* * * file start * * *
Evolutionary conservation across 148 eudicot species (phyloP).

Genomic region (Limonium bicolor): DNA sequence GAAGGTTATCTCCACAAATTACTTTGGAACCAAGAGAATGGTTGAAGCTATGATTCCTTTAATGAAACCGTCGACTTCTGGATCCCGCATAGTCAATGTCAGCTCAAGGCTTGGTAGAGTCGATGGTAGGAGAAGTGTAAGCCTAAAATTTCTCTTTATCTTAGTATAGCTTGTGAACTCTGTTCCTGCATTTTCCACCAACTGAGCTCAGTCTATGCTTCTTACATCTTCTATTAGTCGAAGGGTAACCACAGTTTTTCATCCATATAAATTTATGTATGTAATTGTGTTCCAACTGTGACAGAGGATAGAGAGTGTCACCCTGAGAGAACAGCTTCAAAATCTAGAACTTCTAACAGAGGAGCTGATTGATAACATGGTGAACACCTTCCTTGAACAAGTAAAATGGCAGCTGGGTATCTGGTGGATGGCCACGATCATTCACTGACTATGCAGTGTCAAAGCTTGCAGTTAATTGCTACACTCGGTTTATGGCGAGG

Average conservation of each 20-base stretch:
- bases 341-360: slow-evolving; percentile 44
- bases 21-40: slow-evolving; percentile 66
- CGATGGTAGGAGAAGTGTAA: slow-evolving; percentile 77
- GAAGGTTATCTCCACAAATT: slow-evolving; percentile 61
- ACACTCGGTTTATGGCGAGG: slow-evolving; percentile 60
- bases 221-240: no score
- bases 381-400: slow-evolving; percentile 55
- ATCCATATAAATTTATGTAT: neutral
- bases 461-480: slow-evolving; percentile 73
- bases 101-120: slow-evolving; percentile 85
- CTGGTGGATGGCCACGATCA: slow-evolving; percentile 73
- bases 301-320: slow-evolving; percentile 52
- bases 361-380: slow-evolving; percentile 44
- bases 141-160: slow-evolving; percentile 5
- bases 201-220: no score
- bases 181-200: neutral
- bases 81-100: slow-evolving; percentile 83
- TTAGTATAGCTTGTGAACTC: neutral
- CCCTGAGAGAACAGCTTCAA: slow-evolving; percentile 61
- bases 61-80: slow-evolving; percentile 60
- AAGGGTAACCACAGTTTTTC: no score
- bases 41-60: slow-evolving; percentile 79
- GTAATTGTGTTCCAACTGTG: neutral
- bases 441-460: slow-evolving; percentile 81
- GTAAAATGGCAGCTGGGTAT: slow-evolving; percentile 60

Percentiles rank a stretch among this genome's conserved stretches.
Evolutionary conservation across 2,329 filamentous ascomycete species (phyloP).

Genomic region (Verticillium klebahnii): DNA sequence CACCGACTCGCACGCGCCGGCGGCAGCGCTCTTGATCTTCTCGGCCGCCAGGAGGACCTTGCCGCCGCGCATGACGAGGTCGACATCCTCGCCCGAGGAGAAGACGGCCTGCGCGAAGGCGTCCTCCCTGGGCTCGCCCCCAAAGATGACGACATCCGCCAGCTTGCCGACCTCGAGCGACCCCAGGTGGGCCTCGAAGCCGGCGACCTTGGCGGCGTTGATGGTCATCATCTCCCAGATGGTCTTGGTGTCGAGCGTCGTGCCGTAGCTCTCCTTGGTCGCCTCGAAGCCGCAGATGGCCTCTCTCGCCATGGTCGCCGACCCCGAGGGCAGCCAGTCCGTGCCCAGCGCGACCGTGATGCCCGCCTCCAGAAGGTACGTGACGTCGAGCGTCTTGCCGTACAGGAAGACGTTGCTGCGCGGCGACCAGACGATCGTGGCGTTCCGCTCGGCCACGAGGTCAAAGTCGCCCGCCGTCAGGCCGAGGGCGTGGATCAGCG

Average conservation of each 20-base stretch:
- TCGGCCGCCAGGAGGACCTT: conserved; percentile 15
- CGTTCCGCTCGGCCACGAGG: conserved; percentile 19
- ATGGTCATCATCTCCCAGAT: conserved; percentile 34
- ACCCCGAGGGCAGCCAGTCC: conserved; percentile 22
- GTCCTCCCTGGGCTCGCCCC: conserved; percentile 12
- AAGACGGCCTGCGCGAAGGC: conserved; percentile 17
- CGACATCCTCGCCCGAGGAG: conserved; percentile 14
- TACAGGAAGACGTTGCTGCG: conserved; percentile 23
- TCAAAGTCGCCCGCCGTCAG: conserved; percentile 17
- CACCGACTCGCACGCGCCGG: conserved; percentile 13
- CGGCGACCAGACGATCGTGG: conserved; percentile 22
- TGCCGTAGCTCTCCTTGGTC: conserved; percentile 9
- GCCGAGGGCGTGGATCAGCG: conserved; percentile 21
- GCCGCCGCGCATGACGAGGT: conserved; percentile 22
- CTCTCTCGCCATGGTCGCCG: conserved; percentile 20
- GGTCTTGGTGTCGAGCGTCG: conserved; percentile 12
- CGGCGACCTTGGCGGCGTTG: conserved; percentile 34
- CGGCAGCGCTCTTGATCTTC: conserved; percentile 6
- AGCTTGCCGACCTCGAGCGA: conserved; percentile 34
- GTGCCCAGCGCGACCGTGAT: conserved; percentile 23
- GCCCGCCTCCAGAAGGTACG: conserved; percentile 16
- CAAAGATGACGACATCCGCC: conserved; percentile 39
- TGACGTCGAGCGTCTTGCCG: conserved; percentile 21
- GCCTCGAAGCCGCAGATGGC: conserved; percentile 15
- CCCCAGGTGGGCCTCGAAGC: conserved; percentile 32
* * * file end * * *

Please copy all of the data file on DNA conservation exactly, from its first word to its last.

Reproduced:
Evolutionary conservation across 148 eudicot species (phyloP).

Genomic region (Limonium bicolor): DNA sequence GAAGGTTATCTCCACAAATTACTTTGGAACCAAGAGAATGGTTGAAGCTATGATTCCTTTAATGAAACCGTCGACTTCTGGATCCCGCATAGTCAATGTCAGCTCAAGGCTTGGTAGAGTCGATGGTAGGAGAAGTGTAAGCCTAAAATTTCTCTTTATCTTAGTATAGCTTGTGAACTCTGTTCCTGCATTTTCCACCAACTGAGCTCAGTCTATGCTTCTTACATCTTCTATTAGTCGAAGGGTAACCACAGTTTTTCATCCATATAAATTTATGTATGTAATTGTGTTCCAACTGTGACAGAGGATAGAGAGTGTCACCCTGAGAGAACAGCTTCAAAATCTAGAACTTCTAACAGAGGAGCTGATTGATAACATGGTGAACACCTTCCTTGAACAAGTAAAATGGCAGCTGGGTATCTGGTGGATGGCCACGATCATTCACTGACTATGCAGTGTCAAAGCTTGCAGTTAATTGCTACACTCGGTTTATGGCGAGG

Average conservation of each 20-base stretch:
- bases 341-360: slow-evolving; percentile 44
- bases 21-40: slow-evolving; percentile 66
- CGATGGTAGGAGAAGTGTAA: slow-evolving; percentile 77
- GAAGGTTATCTCCACAAATT: slow-evolving; percentile 61
- ACACTCGGTTTATGGCGAGG: slow-evolving; percentile 60
- bases 221-240: no score
- bases 381-400: slow-evolving; percentile 55
- ATCCATATAAATTTATGTAT: neutral
- bases 461-480: slow-evolving; percentile 73
- bases 101-120: slow-evolving; percentile 85
- CTGGTGGATGGCCACGATCA: slow-evolving; percentile 73
- bases 301-320: slow-evolving; percentile 52
- bases 361-380: slow-evolving; percentile 44
- bases 141-160: slow-evolving; percentile 5
- bases 201-220: no score
- bases 181-200: neutral
- bases 81-100: slow-evolving; percentile 83
- TTAGTATAGCTTGTGAACTC: neutral
- CCCTGAGAGAACAGCTTCAA: slow-evolving; percentile 61
- bases 61-80: slow-evolving; percentile 60
- AAGGGTAACCACAGTTTTTC: no score
- bases 41-60: slow-evolving; percentile 79
- GTAATTGTGTTCCAACTGTG: neutral
- bases 441-460: slow-evolving; percentile 81
- GTAAAATGGCAGCTGGGTAT: slow-evolving; percentile 60

Percentiles rank a stretch among this genome's conserved stretches.
Evolutionary conservation across 2,329 filamentous ascomycete species (phyloP).

Genomic region (Verticillium klebahnii): DNA sequence CACCGACTCGCACGCGCCGGCGGCAGCGCTCTTGATCTTCTCGGCCGCCAGGAGGACCTTGCCGCCGCGCATGACGAGGTCGACATCCTCGCCCGAGGAGAAGACGGCCTGCGCGAAGGCGTCCTCCCTGGGCTCGCCCCCAAAGATGACGACATCCGCCAGCTTGCCGACCTCGAGCGACCCCAGGTGGGCCTCGAAGCCGGCGACCTTGGCGGCGTTGATGGTCATCATCTCCCAGATGGTCTTGGTGTCGAGCGTCGTGCCGTAGCTCTCCTTGGTCGCCTCGAAGCCGCAGATGGCCTCTCTCGCCATGGTCGCCGACCCCGAGGGCAGCCAGTCCGTGCCCAGCGCGACCGTGATGCCCGCCTCCAGAAGGTACGTGACGTCGAGCGTCTTGCCGTACAGGAAGACGTTGCTGCGCGGCGACCAGACGATCGTGGCGTTCCGCTCGGCCACGAGGTCAAAGTCGCCCGCCGTCAGGCCGAGGGCGTGGATCAGCG

Average conservation of each 20-base stretch:
- TCGGCCGCCAGGAGGACCTT: conserved; percentile 15
- CGTTCCGCTCGGCCACGAGG: conserved; percentile 19
- ATGGTCATCATCTCCCAGAT: conserved; percentile 34
- ACCCCGAGGGCAGCCAGTCC: conserved; percentile 22
- GTCCTCCCTGGGCTCGCCCC: conserved; percentile 12
- AAGACGGCCTGCGCGAAGGC: conserved; percentile 17
- CGACATCCTCGCCCGAGGAG: conserved; percentile 14
- TACAGGAAGACGTTGCTGCG: conserved; percentile 23
- TCAAAGTCGCCCGCCGTCAG: conserved; percentile 17
- CACCGACTCGCACGCGCCGG: conserved; percentile 13
- CGGCGACCAGACGATCGTGG: conserved; percentile 22
- TGCCGTAGCTCTCCTTGGTC: conserved; percentile 9
- GCCGAGGGCGTGGATCAGCG: conserved; percentile 21
- GCCGCCGCGCATGACGAGGT: conserved; percentile 22
- CTCTCTCGCCATGGTCGCCG: conserved; percentile 20
- GGTCTTGGTGTCGAGCGTCG: conserved; percentile 12
- CGGCGACCTTGGCGGCGTTG: conserved; percentile 34
- CGGCAGCGCTCTTGATCTTC: conserved; percentile 6
- AGCTTGCCGACCTCGAGCGA: conserved; percentile 34
- GTGCCCAGCGCGACCGTGAT: conserved; percentile 23
- GCCCGCCTCCAGAAGGTACG: conserved; percentile 16
- CAAAGATGACGACATCCGCC: conserved; percentile 39
- TGACGTCGAGCGTCTTGCCG: conserved; percentile 21
- GCCTCGAAGCCGCAGATGGC: conserved; percentile 15
- CCCCAGGTGGGCCTCGAAGC: conserved; percentile 32